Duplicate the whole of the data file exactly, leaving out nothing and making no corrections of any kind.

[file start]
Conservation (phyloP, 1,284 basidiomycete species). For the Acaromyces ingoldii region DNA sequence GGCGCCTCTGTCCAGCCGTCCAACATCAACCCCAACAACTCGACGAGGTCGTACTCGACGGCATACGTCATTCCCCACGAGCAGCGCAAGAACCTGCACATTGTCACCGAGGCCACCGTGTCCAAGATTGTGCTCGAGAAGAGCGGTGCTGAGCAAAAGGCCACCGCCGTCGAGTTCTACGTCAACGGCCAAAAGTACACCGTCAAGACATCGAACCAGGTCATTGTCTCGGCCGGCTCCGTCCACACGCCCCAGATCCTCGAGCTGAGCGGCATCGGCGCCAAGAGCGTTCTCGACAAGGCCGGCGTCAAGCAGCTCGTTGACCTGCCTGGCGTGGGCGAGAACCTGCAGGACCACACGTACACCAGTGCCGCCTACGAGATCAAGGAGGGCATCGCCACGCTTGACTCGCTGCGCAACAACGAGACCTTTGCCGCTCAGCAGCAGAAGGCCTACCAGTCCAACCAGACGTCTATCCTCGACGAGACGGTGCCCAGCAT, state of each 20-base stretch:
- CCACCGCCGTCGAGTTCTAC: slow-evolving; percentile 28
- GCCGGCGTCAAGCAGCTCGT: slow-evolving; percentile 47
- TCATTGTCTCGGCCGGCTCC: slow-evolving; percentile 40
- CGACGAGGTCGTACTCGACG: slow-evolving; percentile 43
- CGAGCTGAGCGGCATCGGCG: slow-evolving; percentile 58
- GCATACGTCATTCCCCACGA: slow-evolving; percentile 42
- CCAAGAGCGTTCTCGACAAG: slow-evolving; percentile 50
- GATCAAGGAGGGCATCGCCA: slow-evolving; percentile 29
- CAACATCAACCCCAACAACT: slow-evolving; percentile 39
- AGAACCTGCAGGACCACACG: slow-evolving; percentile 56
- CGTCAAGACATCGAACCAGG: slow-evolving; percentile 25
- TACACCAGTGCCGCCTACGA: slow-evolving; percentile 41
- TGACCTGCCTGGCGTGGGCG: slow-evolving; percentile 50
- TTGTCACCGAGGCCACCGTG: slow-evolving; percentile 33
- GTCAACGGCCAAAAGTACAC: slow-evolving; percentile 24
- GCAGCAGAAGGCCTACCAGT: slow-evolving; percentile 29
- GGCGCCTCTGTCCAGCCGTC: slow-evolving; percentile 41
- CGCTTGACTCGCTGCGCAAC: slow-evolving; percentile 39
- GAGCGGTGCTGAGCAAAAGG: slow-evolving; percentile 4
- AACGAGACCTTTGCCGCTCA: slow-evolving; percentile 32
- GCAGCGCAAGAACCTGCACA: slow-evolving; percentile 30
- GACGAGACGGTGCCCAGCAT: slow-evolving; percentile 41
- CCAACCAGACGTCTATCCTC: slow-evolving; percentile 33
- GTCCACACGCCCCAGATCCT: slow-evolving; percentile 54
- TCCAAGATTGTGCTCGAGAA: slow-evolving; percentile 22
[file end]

Conservation (phyloP, 1,284 basidiomycete species). For the Acaromyces ingoldii region DNA sequence GGCGCCTCTGTCCAGCCGTCCAACATCAACCCCAACAACTCGACGAGGTCGTACTCGACGGCATACGTCATTCCCCACGAGCAGCGCAAGAACCTGCACATTGTCACCGAGGCCACCGTGTCCAAGATTGTGCTCGAGAAGAGCGGTGCTGAGCAAAAGGCCACCGCCGTCGAGTTCTACGTCAACGGCCAAAAGTACACCGTCAAGACATCGAACCAGGTCATTGTCTCGGCCGGCTCCGTCCACACGCCCCAGATCCTCGAGCTGAGCGGCATCGGCGCCAAGAGCGTTCTCGACAAGGCCGGCGTCAAGCAGCTCGTTGACCTGCCTGGCGTGGGCGAGAACCTGCAGGACCACACGTACACCAGTGCCGCCTACGAGATCAAGGAGGGCATCGCCACGCTTGACTCGCTGCGCAACAACGAGACCTTTGCCGCTCAGCAGCAGAAGGCCTACCAGTCCAACCAGACGTCTATCCTCGACGAGACGGTGCCCAGCAT, state of each 20-base stretch:
- CCACCGCCGTCGAGTTCTAC: slow-evolving; percentile 28
- GCCGGCGTCAAGCAGCTCGT: slow-evolving; percentile 47
- TCATTGTCTCGGCCGGCTCC: slow-evolving; percentile 40
- CGACGAGGTCGTACTCGACG: slow-evolving; percentile 43
- CGAGCTGAGCGGCATCGGCG: slow-evolving; percentile 58
- GCATACGTCATTCCCCACGA: slow-evolving; percentile 42
- CCAAGAGCGTTCTCGACAAG: slow-evolving; percentile 50
- GATCAAGGAGGGCATCGCCA: slow-evolving; percentile 29
- CAACATCAACCCCAACAACT: slow-evolving; percentile 39
- AGAACCTGCAGGACCACACG: slow-evolving; percentile 56
- CGTCAAGACATCGAACCAGG: slow-evolving; percentile 25
- TACACCAGTGCCGCCTACGA: slow-evolving; percentile 41
- TGACCTGCCTGGCGTGGGCG: slow-evolving; percentile 50
- TTGTCACCGAGGCCACCGTG: slow-evolving; percentile 33
- GTCAACGGCCAAAAGTACAC: slow-evolving; percentile 24
- GCAGCAGAAGGCCTACCAGT: slow-evolving; percentile 29
- GGCGCCTCTGTCCAGCCGTC: slow-evolving; percentile 41
- CGCTTGACTCGCTGCGCAAC: slow-evolving; percentile 39
- GAGCGGTGCTGAGCAAAAGG: slow-evolving; percentile 4
- AACGAGACCTTTGCCGCTCA: slow-evolving; percentile 32
- GCAGCGCAAGAACCTGCACA: slow-evolving; percentile 30
- GACGAGACGGTGCCCAGCAT: slow-evolving; percentile 41
- CCAACCAGACGTCTATCCTC: slow-evolving; percentile 33
- GTCCACACGCCCCAGATCCT: slow-evolving; percentile 54
- TCCAAGATTGTGCTCGAGAA: slow-evolving; percentile 22